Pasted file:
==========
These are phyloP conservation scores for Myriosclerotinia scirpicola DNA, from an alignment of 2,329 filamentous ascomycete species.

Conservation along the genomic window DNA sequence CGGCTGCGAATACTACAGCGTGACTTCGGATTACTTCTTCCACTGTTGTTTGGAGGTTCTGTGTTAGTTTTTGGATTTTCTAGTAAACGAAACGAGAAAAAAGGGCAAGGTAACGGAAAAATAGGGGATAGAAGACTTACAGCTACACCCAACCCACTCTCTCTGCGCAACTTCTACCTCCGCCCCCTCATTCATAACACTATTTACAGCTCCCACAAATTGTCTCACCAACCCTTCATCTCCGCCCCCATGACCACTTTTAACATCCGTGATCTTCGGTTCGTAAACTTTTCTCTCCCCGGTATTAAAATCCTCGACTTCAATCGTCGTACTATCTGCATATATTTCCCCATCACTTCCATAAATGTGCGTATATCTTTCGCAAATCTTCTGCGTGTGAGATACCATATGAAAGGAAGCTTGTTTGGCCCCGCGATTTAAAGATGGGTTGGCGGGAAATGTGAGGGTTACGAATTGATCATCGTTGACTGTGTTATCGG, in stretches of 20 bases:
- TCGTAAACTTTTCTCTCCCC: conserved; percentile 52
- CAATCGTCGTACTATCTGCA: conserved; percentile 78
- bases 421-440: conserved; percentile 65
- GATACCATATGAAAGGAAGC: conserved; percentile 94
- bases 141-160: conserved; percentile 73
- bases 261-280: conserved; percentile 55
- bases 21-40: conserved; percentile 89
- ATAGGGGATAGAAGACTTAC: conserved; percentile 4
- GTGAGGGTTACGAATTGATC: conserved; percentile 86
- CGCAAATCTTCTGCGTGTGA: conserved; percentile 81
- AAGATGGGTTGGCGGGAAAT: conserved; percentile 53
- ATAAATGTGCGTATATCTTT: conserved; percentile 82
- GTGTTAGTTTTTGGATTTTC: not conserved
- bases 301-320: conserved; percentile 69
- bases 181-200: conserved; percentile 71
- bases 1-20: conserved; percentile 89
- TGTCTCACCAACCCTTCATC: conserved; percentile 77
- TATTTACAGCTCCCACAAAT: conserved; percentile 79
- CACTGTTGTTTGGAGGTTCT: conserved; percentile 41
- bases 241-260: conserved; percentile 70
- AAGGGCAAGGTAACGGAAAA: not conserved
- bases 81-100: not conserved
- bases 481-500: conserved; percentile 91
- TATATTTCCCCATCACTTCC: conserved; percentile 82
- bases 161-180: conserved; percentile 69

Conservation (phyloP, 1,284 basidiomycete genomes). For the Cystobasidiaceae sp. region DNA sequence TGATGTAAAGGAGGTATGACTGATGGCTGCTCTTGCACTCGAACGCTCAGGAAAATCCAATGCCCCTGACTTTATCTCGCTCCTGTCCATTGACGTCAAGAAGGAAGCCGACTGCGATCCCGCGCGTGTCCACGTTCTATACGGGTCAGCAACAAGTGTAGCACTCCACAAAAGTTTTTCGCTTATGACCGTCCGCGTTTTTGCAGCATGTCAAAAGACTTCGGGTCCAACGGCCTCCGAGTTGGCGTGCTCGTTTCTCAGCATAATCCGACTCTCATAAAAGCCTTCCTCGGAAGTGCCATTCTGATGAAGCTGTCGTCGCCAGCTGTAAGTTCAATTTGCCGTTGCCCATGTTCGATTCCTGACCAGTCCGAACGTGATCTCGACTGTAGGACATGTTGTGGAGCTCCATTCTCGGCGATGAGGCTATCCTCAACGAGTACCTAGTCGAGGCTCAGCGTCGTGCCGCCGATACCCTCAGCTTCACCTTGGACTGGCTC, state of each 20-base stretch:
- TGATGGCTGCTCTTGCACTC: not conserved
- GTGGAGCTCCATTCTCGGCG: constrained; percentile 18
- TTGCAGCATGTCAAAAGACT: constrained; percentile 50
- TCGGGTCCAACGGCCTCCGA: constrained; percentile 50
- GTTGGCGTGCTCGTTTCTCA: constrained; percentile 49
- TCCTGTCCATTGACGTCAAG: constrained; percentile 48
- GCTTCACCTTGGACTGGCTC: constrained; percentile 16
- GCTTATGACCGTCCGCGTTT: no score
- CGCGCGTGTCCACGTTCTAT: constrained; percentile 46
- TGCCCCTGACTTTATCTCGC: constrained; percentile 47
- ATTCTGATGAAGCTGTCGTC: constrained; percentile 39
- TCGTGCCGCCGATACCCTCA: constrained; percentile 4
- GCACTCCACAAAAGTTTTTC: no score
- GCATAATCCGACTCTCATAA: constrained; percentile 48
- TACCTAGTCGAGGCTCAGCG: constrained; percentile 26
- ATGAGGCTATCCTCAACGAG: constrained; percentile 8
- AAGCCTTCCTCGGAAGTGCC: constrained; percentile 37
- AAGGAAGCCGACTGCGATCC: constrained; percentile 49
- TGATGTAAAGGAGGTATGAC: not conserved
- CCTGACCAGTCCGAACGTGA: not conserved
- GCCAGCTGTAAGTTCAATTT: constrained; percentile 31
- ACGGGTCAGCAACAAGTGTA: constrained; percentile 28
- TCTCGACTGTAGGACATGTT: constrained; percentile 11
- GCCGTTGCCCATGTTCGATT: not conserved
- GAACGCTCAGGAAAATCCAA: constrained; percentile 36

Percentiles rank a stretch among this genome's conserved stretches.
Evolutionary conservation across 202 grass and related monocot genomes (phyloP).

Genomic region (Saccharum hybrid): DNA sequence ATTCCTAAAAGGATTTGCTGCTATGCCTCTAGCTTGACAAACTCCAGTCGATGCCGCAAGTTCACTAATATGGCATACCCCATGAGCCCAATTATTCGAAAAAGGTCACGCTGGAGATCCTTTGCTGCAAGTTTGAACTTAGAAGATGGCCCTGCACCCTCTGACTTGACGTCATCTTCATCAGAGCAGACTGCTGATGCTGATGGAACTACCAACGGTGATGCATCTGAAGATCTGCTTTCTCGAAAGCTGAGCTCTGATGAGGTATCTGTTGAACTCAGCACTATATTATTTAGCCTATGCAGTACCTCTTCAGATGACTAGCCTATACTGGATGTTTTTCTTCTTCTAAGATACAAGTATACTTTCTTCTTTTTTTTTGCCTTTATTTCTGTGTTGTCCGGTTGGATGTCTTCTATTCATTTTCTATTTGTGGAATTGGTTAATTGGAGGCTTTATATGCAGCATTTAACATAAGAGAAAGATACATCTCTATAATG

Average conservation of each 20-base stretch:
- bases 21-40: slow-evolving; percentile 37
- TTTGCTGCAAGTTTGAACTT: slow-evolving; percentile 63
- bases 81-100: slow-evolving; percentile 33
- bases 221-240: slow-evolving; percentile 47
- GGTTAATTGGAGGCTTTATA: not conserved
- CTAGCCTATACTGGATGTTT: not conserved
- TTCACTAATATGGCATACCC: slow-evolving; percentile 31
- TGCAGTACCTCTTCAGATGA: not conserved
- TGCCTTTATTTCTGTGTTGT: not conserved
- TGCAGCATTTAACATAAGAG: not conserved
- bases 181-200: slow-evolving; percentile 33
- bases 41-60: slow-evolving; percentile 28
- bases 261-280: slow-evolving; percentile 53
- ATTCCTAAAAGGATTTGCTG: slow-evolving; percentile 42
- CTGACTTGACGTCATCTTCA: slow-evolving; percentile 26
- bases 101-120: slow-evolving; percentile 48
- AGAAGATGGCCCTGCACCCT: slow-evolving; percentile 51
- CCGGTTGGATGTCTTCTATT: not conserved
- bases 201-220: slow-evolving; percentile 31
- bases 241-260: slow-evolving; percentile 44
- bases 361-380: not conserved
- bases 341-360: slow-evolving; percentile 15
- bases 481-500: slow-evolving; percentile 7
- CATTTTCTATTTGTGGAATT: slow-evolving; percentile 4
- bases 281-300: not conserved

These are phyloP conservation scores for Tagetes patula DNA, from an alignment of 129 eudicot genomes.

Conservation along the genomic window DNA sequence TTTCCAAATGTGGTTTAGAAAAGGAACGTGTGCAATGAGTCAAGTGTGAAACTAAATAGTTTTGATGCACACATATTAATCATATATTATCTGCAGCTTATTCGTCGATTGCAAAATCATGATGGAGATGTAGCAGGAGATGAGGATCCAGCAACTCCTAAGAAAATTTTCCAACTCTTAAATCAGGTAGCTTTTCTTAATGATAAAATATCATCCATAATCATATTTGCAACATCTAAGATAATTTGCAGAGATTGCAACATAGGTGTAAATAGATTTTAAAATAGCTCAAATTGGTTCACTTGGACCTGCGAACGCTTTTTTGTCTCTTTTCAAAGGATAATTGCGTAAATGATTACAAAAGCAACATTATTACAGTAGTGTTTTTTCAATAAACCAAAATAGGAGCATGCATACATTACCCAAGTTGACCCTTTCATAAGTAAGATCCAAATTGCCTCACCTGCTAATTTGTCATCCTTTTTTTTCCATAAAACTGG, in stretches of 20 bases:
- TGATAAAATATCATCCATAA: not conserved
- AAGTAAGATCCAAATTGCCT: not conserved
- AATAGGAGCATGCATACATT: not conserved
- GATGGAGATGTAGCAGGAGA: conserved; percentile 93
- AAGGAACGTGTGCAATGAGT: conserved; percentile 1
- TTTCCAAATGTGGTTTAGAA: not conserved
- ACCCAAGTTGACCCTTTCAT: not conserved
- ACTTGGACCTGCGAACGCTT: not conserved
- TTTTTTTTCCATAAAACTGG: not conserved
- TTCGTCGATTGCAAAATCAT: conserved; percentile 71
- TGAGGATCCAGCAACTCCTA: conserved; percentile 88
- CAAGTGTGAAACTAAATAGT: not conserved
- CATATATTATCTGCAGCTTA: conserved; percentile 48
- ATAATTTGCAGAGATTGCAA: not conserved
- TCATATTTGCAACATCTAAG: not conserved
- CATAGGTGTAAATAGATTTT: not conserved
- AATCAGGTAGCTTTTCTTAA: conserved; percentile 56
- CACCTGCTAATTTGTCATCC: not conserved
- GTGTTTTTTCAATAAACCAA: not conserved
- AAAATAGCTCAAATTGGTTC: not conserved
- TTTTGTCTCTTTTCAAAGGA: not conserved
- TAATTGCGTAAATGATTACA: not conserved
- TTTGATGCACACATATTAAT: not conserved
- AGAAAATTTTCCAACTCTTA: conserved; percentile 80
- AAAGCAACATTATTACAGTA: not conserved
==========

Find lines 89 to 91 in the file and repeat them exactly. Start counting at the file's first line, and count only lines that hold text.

- AAGGAACGTGTGCAATGAGT: conserved; percentile 1
- TTTCCAAATGTGGTTTAGAA: not conserved
- ACCCAAGTTGACCCTTTCAT: not conserved